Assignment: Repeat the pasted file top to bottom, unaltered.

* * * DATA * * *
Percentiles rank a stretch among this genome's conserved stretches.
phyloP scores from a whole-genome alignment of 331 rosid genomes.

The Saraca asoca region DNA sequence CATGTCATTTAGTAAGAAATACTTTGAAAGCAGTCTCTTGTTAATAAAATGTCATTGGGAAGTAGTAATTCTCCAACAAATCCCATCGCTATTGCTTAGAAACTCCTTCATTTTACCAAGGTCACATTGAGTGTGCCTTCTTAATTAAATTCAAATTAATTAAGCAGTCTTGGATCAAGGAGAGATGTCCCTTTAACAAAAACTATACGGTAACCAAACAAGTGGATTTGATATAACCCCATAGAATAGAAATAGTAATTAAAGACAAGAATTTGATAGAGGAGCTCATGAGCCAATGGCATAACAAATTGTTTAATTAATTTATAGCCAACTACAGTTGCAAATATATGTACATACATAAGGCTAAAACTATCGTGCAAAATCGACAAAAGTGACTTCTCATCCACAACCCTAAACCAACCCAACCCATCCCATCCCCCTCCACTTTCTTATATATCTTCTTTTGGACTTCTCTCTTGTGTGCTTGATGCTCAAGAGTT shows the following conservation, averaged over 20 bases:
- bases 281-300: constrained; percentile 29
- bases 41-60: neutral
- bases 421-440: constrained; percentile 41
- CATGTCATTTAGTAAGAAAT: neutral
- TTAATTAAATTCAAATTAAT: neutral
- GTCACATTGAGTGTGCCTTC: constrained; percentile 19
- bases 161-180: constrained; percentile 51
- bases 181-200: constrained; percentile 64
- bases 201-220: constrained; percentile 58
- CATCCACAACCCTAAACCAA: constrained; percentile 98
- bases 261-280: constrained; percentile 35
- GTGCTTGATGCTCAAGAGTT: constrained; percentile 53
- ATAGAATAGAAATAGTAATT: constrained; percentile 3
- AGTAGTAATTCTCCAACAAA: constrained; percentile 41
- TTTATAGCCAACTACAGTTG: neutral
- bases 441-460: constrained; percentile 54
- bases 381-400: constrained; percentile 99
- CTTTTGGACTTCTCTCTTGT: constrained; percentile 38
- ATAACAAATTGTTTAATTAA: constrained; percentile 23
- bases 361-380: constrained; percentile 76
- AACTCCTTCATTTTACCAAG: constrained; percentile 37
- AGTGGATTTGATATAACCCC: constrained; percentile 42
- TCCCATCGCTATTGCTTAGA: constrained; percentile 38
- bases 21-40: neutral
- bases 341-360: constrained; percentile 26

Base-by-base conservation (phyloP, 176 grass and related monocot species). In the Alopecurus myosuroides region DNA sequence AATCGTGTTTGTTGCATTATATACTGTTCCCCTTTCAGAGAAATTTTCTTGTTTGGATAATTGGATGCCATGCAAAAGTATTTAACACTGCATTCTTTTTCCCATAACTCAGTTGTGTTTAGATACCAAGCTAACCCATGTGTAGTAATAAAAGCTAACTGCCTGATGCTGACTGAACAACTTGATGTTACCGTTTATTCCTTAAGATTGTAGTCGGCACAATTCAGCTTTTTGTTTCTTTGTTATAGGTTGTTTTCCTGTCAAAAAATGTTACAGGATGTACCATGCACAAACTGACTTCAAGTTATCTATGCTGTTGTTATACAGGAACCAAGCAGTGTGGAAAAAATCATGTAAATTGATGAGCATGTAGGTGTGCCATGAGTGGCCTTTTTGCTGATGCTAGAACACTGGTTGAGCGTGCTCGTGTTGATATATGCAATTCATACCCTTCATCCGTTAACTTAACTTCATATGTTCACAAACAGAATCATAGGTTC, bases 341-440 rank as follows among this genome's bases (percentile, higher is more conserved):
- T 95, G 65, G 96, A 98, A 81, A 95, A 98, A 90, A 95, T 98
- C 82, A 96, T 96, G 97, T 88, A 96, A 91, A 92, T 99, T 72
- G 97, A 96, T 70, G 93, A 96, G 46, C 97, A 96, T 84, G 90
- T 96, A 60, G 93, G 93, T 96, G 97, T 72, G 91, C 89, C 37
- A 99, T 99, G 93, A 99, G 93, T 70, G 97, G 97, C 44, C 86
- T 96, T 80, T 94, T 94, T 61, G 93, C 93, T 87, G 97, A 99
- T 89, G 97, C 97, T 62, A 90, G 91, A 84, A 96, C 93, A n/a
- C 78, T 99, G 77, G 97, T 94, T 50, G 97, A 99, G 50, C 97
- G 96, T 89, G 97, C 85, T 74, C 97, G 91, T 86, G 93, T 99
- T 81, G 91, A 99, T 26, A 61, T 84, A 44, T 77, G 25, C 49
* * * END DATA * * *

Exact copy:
Percentiles rank a stretch among this genome's conserved stretches.
phyloP scores from a whole-genome alignment of 331 rosid genomes.

The Saraca asoca region DNA sequence CATGTCATTTAGTAAGAAATACTTTGAAAGCAGTCTCTTGTTAATAAAATGTCATTGGGAAGTAGTAATTCTCCAACAAATCCCATCGCTATTGCTTAGAAACTCCTTCATTTTACCAAGGTCACATTGAGTGTGCCTTCTTAATTAAATTCAAATTAATTAAGCAGTCTTGGATCAAGGAGAGATGTCCCTTTAACAAAAACTATACGGTAACCAAACAAGTGGATTTGATATAACCCCATAGAATAGAAATAGTAATTAAAGACAAGAATTTGATAGAGGAGCTCATGAGCCAATGGCATAACAAATTGTTTAATTAATTTATAGCCAACTACAGTTGCAAATATATGTACATACATAAGGCTAAAACTATCGTGCAAAATCGACAAAAGTGACTTCTCATCCACAACCCTAAACCAACCCAACCCATCCCATCCCCCTCCACTTTCTTATATATCTTCTTTTGGACTTCTCTCTTGTGTGCTTGATGCTCAAGAGTT shows the following conservation, averaged over 20 bases:
- bases 281-300: constrained; percentile 29
- bases 41-60: neutral
- bases 421-440: constrained; percentile 41
- CATGTCATTTAGTAAGAAAT: neutral
- TTAATTAAATTCAAATTAAT: neutral
- GTCACATTGAGTGTGCCTTC: constrained; percentile 19
- bases 161-180: constrained; percentile 51
- bases 181-200: constrained; percentile 64
- bases 201-220: constrained; percentile 58
- CATCCACAACCCTAAACCAA: constrained; percentile 98
- bases 261-280: constrained; percentile 35
- GTGCTTGATGCTCAAGAGTT: constrained; percentile 53
- ATAGAATAGAAATAGTAATT: constrained; percentile 3
- AGTAGTAATTCTCCAACAAA: constrained; percentile 41
- TTTATAGCCAACTACAGTTG: neutral
- bases 441-460: constrained; percentile 54
- bases 381-400: constrained; percentile 99
- CTTTTGGACTTCTCTCTTGT: constrained; percentile 38
- ATAACAAATTGTTTAATTAA: constrained; percentile 23
- bases 361-380: constrained; percentile 76
- AACTCCTTCATTTTACCAAG: constrained; percentile 37
- AGTGGATTTGATATAACCCC: constrained; percentile 42
- TCCCATCGCTATTGCTTAGA: constrained; percentile 38
- bases 21-40: neutral
- bases 341-360: constrained; percentile 26

Base-by-base conservation (phyloP, 176 grass and related monocot species). In the Alopecurus myosuroides region DNA sequence AATCGTGTTTGTTGCATTATATACTGTTCCCCTTTCAGAGAAATTTTCTTGTTTGGATAATTGGATGCCATGCAAAAGTATTTAACACTGCATTCTTTTTCCCATAACTCAGTTGTGTTTAGATACCAAGCTAACCCATGTGTAGTAATAAAAGCTAACTGCCTGATGCTGACTGAACAACTTGATGTTACCGTTTATTCCTTAAGATTGTAGTCGGCACAATTCAGCTTTTTGTTTCTTTGTTATAGGTTGTTTTCCTGTCAAAAAATGTTACAGGATGTACCATGCACAAACTGACTTCAAGTTATCTATGCTGTTGTTATACAGGAACCAAGCAGTGTGGAAAAAATCATGTAAATTGATGAGCATGTAGGTGTGCCATGAGTGGCCTTTTTGCTGATGCTAGAACACTGGTTGAGCGTGCTCGTGTTGATATATGCAATTCATACCCTTCATCCGTTAACTTAACTTCATATGTTCACAAACAGAATCATAGGTTC, bases 341-440 rank as follows among this genome's bases (percentile, higher is more conserved):
- T 95, G 65, G 96, A 98, A 81, A 95, A 98, A 90, A 95, T 98
- C 82, A 96, T 96, G 97, T 88, A 96, A 91, A 92, T 99, T 72
- G 97, A 96, T 70, G 93, A 96, G 46, C 97, A 96, T 84, G 90
- T 96, A 60, G 93, G 93, T 96, G 97, T 72, G 91, C 89, C 37
- A 99, T 99, G 93, A 99, G 93, T 70, G 97, G 97, C 44, C 86
- T 96, T 80, T 94, T 94, T 61, G 93, C 93, T 87, G 97, A 99
- T 89, G 97, C 97, T 62, A 90, G 91, A 84, A 96, C 93, A n/a
- C 78, T 99, G 77, G 97, T 94, T 50, G 97, A 99, G 50, C 97
- G 96, T 89, G 97, C 85, T 74, C 97, G 91, T 86, G 93, T 99
- T 81, G 91, A 99, T 26, A 61, T 84, A 44, T 77, G 25, C 49